Terry Glenn and Drew Bledsoe were teammates for six seasons with the Patriots from 1996 to 2001, and for two more with the Cowboys from 2005 to ’06. Glenn, 43, died in an automobile accident on Monday morning.
Terry Glenn was the best receiver I ever threw to. Period. I would apologize to the likes of Moulds, Keyshawn, Troy Brown, Peerless, T.O., etc., but there’s no need. They know it too. If confirmation is needed, just ask the guys who tried to cover Terry. They’ll tell you. Aaron Glenn was one of the best cover corners of his era. We played the Jets in 1999, and Bill Belichick, who ran New York’s defense at the time, assigned Aaron to cover Terry for the day. He put a safety over the top to help on nearly every play. My man still caught seven for 113 yards. He was simply not coverable when he was healthy and on the field.
Terry had the explosiveness of a speed receiver but the intelligence and craft of a possession receiver. His top end was as high as anyone, but he was a technician like Troy Brown or Wes Welker. He knew how to get himself open. Any time I threw the ball his way there was separation, which is a quarterback’s dream.
Terry was also incredibly frustrating. There were injuries, missed practices and suspensions. When he was on the field we couldn’t be stopped. The only thing that could stop TG was himself. I wound up pissed off at him a number of times. Until I finally took the time to understand …
My buddy grew up in the worst of circumstances. When I finally took the time to try to see the world through his eyes he told me, “Everyone I ever loved or trusted either betrayed me or died. I decided I just wouldn’t let anyone in so I wouldn’t get hurt anymore.” That recognition ultimately allowed him to slowly come around and learn to love and trust people.
I first met Terry Glenn after the Patriots drafted him in 1996. Robert Kraft took him over the wishes of the head coach. Everyone in the organization was ultimately glad we made the pick, but no one more than me. Terry set rookie records for receptions and yards despite being limited by hamstring problems early in the season. We surprised everyone that year by making a run to the Super Bowl. There is no way we would have touched that level of success without Terry’s explosive playmaking ability.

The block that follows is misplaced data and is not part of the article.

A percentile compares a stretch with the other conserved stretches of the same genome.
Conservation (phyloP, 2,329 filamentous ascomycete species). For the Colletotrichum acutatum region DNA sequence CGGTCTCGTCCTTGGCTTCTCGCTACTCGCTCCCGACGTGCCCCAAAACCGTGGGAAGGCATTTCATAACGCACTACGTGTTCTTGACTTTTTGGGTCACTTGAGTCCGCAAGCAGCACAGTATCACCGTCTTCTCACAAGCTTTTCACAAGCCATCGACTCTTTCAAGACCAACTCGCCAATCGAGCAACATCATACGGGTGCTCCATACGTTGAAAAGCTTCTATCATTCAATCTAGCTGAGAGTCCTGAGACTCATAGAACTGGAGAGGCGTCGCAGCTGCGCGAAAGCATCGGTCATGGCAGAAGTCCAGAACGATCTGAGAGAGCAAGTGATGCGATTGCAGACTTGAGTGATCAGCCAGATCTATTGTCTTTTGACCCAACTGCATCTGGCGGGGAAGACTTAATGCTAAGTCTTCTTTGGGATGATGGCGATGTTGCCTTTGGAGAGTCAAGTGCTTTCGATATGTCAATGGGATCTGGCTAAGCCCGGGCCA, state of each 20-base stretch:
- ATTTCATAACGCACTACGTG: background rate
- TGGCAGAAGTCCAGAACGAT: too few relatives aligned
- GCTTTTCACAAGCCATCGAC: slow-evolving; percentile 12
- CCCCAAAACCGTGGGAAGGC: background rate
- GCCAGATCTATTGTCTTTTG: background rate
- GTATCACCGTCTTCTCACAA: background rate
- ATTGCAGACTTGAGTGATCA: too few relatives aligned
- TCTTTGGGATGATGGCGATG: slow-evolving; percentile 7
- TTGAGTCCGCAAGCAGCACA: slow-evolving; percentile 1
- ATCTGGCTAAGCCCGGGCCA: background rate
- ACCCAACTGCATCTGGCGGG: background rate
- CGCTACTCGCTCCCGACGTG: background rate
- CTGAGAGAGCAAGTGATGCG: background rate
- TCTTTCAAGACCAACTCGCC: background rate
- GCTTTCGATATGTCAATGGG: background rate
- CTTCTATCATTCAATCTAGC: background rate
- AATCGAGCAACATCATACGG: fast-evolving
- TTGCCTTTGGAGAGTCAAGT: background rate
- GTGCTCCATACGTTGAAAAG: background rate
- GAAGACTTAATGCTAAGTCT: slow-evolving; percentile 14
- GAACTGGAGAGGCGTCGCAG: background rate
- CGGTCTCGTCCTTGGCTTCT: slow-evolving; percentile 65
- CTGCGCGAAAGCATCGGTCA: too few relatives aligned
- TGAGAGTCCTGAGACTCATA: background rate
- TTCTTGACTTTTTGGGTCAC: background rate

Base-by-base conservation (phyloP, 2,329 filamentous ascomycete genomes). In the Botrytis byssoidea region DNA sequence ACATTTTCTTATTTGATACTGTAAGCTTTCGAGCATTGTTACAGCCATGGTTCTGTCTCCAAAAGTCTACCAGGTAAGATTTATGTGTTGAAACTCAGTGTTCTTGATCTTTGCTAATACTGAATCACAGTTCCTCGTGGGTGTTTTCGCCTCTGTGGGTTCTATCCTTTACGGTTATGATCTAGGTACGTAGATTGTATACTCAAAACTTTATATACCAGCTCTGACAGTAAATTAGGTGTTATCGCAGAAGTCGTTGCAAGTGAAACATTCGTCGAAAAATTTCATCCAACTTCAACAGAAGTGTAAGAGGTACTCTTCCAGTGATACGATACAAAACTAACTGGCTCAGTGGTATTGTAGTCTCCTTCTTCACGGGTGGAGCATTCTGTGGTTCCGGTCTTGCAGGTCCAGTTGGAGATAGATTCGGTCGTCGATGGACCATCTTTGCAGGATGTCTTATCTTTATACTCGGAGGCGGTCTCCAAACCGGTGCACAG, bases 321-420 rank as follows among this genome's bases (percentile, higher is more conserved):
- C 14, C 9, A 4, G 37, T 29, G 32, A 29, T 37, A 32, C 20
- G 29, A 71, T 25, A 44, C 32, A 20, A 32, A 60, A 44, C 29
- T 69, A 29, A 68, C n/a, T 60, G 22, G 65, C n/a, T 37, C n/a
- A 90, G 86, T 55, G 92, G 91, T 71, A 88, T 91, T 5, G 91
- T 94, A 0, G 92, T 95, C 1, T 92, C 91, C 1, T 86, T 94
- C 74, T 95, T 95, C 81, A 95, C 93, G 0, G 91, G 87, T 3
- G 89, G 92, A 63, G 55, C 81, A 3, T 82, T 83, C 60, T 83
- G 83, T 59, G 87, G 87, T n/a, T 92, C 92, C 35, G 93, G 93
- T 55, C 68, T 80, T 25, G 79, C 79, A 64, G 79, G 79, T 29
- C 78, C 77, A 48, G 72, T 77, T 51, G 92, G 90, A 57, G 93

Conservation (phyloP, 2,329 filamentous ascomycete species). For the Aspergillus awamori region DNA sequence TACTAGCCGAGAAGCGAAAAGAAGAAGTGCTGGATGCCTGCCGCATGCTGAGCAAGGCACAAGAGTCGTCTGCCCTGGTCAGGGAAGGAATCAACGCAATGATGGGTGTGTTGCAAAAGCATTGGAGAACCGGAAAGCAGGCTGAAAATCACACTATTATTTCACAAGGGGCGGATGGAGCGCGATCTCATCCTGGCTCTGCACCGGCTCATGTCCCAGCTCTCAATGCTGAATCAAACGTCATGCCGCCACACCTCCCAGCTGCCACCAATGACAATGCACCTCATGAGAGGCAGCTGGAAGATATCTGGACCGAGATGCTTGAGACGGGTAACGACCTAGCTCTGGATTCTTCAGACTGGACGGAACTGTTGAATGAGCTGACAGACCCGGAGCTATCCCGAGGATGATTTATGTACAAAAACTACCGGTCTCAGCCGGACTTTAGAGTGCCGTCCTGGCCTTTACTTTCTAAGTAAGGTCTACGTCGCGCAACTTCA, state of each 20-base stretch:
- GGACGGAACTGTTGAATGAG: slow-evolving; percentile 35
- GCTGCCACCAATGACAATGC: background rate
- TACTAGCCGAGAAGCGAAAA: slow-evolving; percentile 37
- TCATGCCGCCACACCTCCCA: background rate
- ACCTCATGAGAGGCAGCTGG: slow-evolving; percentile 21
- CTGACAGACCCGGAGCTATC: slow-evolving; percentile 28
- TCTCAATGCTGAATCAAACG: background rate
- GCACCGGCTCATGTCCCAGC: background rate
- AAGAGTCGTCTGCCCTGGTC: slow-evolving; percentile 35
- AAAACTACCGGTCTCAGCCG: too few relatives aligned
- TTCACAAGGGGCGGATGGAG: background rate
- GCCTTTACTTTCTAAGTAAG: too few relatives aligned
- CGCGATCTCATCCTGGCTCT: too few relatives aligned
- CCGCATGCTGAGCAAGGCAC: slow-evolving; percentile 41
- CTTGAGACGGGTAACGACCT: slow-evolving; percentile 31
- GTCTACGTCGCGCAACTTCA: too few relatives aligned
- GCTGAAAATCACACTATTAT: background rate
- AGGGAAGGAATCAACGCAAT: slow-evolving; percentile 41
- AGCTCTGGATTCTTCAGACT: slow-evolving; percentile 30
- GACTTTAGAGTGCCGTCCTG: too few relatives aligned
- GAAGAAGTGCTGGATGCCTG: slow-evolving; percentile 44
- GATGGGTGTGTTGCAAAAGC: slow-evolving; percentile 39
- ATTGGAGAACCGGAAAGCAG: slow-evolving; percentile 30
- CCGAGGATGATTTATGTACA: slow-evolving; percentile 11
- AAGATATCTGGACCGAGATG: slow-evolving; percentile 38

The off-field issues that followed are well documented. As are the injuries. (Terry admitted later that he knew his lifestyle caused his injuries. Staying out all night and then sprinting all day is a bad recipe.)
When we got to play together again with the Cowboys in Dallas, Terry Glenn had changed. He was more accepting. More open. We got to spend some time together away from football. We’d stop off on the way home some days and talk. Just the two of us. We even played a few rounds of golf. He was pretty awful those early rounds, but I wasn’t surprised to hear that he caught the bug and became a solid player. (Solid enough to talk some s--- about the money he planned to take from me next time we played. He definitely never lacked physical confidence. And he shouldn’t have.)
We didn’t talk enough over the past decade but kept in touch. I could tell that Terry was finally in a place where he was happy. He was working to help people with his foundation and making an impact on the world. His passing is a true tragedy. He seemed to have figured things out and was headed for a fulfilled life.
This is a truly sad day for me. Terry and I reminisced about how we would have rewritten the record books if only he could have stayed healthy and we had stayed together. We talked a few times about getting together for some golf and then grabbing a football and hitting the field for a few routes. I was really looking forward to throwing him just one more Dino Post, one more out route. We had a connection. I knew where he was going to be and could let it fly. I can see it so clearly even now …
The world will miss Terry Glenn. He had a lot to give going forward.
Rest in peace my friend. The offense in Heaven got a great receiver today. And a really good man. —D.B.